City officials want to smoke out areas of dry vegetation that would provide fuel for a fire and get rid of it.
A council majority said Tuesday even native plants may have to be cleared if they pose a threat to life or property — and asked residents to submit photographs of problem areas to the city.
The photographs will be used to make the city’s case to maintain and even add to fuel breaks to which other agencies and groups are opposed, some for ecological reasons.
“Human life and property is more important than plants,” Councilman Kelly Boyd said. “We need to look at areas people have denied us [clearing] and have the fire department look at them.
“We need to stand up to the plate. People who are saying no are jeopardizing others.”
City Manager Ken Frank summed up Tuesday’s discussion as a directive to city staff continue to clear vegetation everywhere the city traditionally clears and to be more assertive where the city has not gone before.
Plants vs. people
The discussion was prompted by comments made during the public communications period of the council meeting by two residents concerned that city policies appear to give a higher priority to plant life than human life.
Frank explained the city and private property owners were reamed in the past for intruding into sensitive habitat as part of the city-wide fuel modification program — the clearing of a defensible swathe of land between wild vegetation and urban development.
“In 2005, Kris Head of the Laguna Beach Fire Department made a neighborhood presentation regarding the need for fuel modification,” South Laguna resident Curt Bartsch said. “The Athens Group, as a good neighbor, was more than willing to respond by clearing the lower hillside behind our property in order to comply with the fire department recommendations.
“As has been well documented by now, Athens Group was severely reprimanded by local self interests who raised environmental issues.”
S. Laguna of ‘special concern’
Bartsch said he has received no written response to his subsequent e-mailed appeals for an assessment of the danger posed by areas behind South Laguna properties, although Fire Chief Mike Macey has been quoted about the need for defensible space, and expressed special concern about South Laguna.
Moreover, there are other pockets for potential disaster, residents pointed out.
Park Avenue resident Dan McFarland asked the council to order the removal of dried brush across the street from his home.
“I go past it every day,” Frank said. “It is a steep slope to Mystic Hills and each spring we clear out flammable fuel [vegetation], but he is talking about native vegetation. It’s virtually dead, but we don’t remove native vegetation without a biological study.”
Issues with fire breaks
Meantime, according to Frank, the city is battling California Coastal Commission and state Fish and Game efforts to reduce the fuel breaks already done and the county wants to reduce the size of the fire road between Top of the World and Arch Beach Heights.
Frank also is at odds with some environmentalists who object to the use of goats to clear hillside defensible space, because the critters have indiscriminate palates and chomp on everything, including native plants.
Bartsch, who described himself as a card-carrying Sierra Club member, offered a couple of options for his neighborhood.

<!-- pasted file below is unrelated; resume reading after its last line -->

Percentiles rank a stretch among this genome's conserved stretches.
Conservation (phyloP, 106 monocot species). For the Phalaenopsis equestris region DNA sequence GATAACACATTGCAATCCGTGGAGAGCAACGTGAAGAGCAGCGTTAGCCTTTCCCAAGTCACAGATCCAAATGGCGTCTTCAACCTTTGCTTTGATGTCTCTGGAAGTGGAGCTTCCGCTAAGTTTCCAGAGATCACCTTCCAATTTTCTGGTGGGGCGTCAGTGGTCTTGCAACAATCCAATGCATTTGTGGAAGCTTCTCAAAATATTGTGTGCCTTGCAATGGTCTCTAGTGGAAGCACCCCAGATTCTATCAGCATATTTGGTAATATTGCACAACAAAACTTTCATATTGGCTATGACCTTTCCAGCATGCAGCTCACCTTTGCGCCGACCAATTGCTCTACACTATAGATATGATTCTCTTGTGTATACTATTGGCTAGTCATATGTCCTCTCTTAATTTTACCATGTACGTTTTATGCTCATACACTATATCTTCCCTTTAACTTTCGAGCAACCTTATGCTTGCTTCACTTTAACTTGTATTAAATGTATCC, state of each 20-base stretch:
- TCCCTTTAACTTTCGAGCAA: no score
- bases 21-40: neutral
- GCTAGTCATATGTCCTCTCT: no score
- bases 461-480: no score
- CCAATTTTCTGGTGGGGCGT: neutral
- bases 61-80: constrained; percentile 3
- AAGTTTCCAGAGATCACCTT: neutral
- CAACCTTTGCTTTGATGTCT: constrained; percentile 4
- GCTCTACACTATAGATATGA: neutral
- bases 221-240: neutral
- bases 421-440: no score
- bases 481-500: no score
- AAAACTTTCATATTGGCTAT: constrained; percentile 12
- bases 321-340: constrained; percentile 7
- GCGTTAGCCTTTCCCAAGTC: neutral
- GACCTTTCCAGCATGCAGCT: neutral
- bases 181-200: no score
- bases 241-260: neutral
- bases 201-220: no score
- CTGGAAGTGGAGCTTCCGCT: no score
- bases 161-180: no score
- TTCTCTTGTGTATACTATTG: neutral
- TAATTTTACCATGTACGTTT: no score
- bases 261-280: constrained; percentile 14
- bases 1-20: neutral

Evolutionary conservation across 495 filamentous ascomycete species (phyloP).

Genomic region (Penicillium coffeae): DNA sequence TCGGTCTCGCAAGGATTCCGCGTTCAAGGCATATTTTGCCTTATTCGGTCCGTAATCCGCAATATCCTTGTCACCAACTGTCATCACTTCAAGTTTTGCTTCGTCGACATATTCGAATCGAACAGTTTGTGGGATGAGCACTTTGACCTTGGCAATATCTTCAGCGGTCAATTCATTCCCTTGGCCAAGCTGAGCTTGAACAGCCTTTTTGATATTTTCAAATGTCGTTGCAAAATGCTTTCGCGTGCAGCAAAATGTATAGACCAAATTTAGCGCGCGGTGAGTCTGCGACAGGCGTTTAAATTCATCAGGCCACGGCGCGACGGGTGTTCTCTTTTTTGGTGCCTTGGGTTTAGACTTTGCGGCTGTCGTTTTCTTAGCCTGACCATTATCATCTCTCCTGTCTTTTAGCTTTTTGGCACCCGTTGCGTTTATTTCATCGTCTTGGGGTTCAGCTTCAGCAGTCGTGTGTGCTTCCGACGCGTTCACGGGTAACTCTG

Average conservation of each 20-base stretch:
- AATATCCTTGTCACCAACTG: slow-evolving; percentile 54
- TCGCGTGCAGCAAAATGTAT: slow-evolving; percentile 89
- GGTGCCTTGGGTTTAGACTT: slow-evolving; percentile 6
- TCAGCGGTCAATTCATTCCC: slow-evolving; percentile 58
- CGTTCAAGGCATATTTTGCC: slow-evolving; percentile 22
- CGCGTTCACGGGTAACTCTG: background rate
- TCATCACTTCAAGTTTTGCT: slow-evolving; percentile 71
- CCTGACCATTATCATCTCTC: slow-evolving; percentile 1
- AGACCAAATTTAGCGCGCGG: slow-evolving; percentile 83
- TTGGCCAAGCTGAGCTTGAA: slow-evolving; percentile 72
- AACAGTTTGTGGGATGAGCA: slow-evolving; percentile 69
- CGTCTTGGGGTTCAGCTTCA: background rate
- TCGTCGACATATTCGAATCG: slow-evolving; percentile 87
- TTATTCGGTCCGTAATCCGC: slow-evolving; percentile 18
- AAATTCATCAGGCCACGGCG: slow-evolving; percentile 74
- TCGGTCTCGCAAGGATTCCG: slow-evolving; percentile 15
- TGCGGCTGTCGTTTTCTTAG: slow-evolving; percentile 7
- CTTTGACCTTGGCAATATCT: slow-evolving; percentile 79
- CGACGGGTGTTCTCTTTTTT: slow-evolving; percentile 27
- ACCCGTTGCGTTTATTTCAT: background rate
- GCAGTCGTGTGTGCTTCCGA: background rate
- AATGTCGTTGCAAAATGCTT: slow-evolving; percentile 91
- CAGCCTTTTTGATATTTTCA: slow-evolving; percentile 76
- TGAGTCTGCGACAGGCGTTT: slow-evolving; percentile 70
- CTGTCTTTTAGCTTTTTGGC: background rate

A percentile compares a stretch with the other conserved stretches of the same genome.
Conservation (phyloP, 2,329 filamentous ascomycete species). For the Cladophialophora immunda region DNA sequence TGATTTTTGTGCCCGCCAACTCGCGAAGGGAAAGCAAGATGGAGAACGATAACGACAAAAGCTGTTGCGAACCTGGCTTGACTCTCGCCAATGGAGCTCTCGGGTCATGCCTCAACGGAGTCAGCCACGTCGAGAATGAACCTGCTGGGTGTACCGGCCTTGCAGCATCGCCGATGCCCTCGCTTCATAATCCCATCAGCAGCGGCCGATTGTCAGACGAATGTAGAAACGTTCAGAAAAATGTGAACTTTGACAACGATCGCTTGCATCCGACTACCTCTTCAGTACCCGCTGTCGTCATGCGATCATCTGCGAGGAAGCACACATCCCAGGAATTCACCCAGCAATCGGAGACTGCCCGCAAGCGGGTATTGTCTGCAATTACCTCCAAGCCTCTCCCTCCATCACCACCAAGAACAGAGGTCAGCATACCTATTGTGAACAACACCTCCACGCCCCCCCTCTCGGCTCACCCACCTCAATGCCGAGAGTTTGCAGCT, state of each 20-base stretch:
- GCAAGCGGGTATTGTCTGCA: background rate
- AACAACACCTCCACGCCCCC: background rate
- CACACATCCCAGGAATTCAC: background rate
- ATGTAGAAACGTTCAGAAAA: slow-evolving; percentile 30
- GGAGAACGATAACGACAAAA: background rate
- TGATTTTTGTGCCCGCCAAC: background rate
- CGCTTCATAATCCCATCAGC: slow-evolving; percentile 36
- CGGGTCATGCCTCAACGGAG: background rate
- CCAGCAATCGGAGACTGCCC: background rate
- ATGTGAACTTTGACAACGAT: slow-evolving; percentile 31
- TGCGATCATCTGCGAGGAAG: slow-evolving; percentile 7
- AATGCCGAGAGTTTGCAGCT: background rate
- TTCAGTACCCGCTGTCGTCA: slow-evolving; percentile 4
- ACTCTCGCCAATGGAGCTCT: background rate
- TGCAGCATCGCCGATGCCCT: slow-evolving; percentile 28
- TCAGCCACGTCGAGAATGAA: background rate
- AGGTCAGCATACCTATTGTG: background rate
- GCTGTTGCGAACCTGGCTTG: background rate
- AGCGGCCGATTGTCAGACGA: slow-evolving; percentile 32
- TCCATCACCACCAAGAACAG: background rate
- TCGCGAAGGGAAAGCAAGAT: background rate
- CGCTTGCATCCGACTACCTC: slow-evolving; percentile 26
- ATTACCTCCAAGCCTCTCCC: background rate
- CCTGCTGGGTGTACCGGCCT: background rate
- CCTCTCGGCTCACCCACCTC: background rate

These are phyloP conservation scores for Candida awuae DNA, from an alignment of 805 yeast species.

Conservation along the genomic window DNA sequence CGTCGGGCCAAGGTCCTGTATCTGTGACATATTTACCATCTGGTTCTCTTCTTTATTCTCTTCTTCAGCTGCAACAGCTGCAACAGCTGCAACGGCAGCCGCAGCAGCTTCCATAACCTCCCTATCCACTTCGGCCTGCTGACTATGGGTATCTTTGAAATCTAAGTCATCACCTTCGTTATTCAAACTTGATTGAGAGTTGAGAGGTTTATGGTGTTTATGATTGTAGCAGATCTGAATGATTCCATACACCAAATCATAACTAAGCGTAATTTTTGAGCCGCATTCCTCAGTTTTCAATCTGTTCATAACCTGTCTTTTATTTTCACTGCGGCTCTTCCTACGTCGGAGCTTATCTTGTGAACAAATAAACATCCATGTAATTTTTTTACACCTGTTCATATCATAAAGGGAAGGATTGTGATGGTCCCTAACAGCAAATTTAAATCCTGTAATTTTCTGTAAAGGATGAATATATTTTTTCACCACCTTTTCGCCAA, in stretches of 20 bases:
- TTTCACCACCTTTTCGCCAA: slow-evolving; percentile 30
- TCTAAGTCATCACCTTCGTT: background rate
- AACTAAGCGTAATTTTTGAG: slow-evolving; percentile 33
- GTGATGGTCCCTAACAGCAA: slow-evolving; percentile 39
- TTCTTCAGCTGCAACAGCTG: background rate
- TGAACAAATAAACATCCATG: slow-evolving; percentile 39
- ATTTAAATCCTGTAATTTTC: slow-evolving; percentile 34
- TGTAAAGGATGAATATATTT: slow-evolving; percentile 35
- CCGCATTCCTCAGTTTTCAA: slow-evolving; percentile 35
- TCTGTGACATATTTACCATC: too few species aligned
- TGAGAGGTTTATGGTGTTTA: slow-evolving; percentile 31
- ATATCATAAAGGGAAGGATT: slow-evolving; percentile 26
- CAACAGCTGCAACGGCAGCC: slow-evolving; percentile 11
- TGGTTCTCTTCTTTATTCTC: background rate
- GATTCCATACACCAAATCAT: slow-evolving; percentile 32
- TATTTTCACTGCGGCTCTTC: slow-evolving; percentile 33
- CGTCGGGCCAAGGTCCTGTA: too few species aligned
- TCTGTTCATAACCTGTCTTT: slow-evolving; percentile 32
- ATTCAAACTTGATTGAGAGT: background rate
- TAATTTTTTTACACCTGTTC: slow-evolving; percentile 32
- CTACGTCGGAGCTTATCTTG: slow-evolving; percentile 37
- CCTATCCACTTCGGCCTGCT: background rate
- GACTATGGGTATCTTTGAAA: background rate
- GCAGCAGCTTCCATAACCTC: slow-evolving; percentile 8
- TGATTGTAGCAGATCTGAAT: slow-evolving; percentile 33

“A — we can sit on our hands and wait for a 1993-type fire storm and lament after the fact that we did not take steps to stop destruction or B — the fire department can meet with [groups] and come up with a solution that won’t destroy the crown beard, whatever that is,” Bartsch said, referring to one of the protected plant species.
Goats to be laid off
As for the goats, they will soon be gone — they have eaten themselves out of a job, at least temporarily.
“The fuel break around the perimeter was done so well, we are pulling the goats off,” Frank said. “There is nothing for them to eat.”
Frank said he would be happy to have the Park Avenue dead native brush cleared as a safety precaution, but cautioned that such an action could generate complaints.
“We are going to get a firestorm of people here that are concerned about [the city] doing nothing about a fuel break,” Councilwoman Elizabeth Schneider said. “We want residents to take pictures and bring them to us and we’ll go around to government agencies and show them. Let them take the responsibility.”
Many unconcerned about fire
The community might not be as concerned about fire danger as the council.
In a Friday memo to the council, Frank reported the fire department had mailed almost 1,900 letters to owners of property adjacent to undeveloped open space, encouraging the property owners to request a visit from department personnel to determine how best to protect their homes.
As of July 13, only 15 homeowners had responded to the letters mailed in May.
A series of neighborhood meetings presented by the department also failed to engage the hoped-for response — attendance was poor.
Asked about South Laguna areas that were exempted from the program, Frank said staff was instructed to stay away from “high habitat” areas — where plants and animals are thriving.
“We have to revisit that,” said Councilwoman Cheryl Kinsman, a Three Arch Bay resident.
Kinsman was also concerned about the cancellation of or inability to get fire insurance and urged residents to inform the council if that happens.
“I think everyone would agree that we protect people and homes before a bush,” Mayor Pro Tem Jane Egly said. “But we need to be careful about the issue of taking everything down.”
Mayor Toni Iseman said the city shouldn’t have to get permission from anyone before taking out dead trees, but claimed native plants resist fire better than ‘invasives,’” referring to nonnative plants.
Iseman also asked Frank to put the city’s name on a list for the services of California Conservation Corps and county hand crews, a method of fuel eradication preferred by environmentalists.